The Agriculture Improvement Act of 2018 (2018 Farm Bill) legalized hemp by removing the crop and its derivatives from the definition of marijuana under the Controlled Substances Act (CSA) and by providing a detailed framework for the cultivation of hemp. The 2018 Farm Bill gives the US Department of Agriculture (USDA) regulatory authority over hemp cultivation at the federal level. In turn, states have the option to maintain primary regulatory authority over the crop cultivated within their borders by submitting a plan to the USDA.
This federal and state interplay has resulted in many legislative and regulatory changes at the state level. Indeed, most states have introduced (and adopted) bills that would authorize the commercial production of hemp within their borders. A smaller but growing number of states also regulate the sale of products derived from hemp. Our attorneys track these developments in real-time on behalf of multiple clients, and we provide a 50-state matrix showing how states regulate hemp and hemp products.
In light of the rapidly evolving legislative changes, we are also presenting a 50-state series analyzing how each jurisdiction treats hemp-derived cannabidiol (Hemp CBD). Today we turn to Alabama.
2014 Farm Bill Industrial Hemp Program. In 2016, Alabama enacted the Alabama Industrial Hemp research Program Act, (“Act”), which gave the Alabama Department of Agriculture and Industries (“ADAI”) the authority over the production of industrial hemp and hemp products. In Alabama, industrial hemp is defined as “[a]ll parts and varieties of the plant Cannabis sativa, cultivated or possessed by a licensed grower, whether growing or not, that contain a delta-9 tetrahydrocannabinol concentration of not more than 0.3 percent on a dry weight basis.” The term “industrial hemp” excludes marijuana. “Hemp products” are “[a]ny and all products made from industrial hemp, including, but not limited to, cloth, cordage, fiber, food, fuel, paint, paper, particleboard, plastics, seed, seed meal and seed oil for consumption, and seed for cultivation if the seeds originate from industrial hemp varieties.” (Emphasis added).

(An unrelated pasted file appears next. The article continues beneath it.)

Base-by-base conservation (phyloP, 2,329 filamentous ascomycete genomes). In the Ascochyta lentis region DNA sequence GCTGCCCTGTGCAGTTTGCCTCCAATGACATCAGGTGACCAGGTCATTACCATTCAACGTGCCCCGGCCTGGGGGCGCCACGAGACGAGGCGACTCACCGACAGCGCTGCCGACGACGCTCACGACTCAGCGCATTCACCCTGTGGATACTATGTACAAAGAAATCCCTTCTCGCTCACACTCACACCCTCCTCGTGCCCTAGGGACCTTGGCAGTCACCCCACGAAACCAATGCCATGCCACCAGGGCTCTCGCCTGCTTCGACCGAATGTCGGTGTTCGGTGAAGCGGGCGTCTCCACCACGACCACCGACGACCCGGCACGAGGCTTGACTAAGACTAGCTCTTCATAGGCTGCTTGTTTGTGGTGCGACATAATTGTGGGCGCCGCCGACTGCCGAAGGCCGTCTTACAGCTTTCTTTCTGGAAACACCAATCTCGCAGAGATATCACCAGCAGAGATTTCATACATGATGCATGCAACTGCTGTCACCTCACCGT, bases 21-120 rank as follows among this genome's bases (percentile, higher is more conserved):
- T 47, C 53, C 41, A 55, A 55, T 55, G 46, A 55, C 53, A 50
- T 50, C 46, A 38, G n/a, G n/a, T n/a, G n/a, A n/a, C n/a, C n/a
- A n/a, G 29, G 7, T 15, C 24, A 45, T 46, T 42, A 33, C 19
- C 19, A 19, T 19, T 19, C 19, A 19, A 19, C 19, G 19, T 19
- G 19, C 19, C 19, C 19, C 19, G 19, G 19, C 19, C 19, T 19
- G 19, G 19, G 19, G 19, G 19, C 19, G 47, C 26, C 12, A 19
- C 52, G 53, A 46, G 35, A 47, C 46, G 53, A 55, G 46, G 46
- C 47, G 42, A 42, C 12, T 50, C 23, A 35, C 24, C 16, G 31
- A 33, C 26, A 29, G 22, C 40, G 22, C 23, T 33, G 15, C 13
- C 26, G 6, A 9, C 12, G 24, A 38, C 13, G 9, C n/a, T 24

ADAI rules do not explicitly address hemp processing or issue hemp processor licenses. Therefore, it is unclear whether a license or a permit is required to manufacture and sell Hemp-CBD products. The rules are also silent on the sale of Hemp-CBD products manufactured in Alabama or elsewhere.
However, shortly before the enactment of the 2018 Farm Bill, Alabama’s Attorney General issued a Public Notice stating that “CBD derived from industrial hemp, with a THC concentration of not more than 0.3% on a dry weight basis, can be legally produced, sold, and possessed in the State of Alabama.” Accordingly, there seems to be no direct limitation regarding the sale and possession of Hemp-CBD products in the state, so long as the products contain no more than 0.3 percent THC on a dry weight basis.
2018 Farm Bill Plan. On May 30, 2019, state lawmakers passed SB 225, which tasked ADAI with developing a plan to monitor and regulate the commercial production of hemp under the 2018 Farm Bill. ADAI will need to review and amend its existing rules, adopted pursuant to the Act , to comply with the requirements of the 2018 Farm Bill. In addition, ADAI will need to promulgate rules that account for the commercial sale of Hemp-CBD products. According to its FAQs, ADAI anticipates releasing these rules within a year.
Bottom Line. This may come as a shock due to Alabama’s general hostility towards cannabis in the past, but when it comes to policy, it is one of the most hemp-friendly states in the country. The state Attorney General has expressly allowed the production, sale and possession of Hemp-CBD products and under Alabama’s new legislation, the ADAI will oversee these commercial activities. The future looks bright for hemp in Alabama.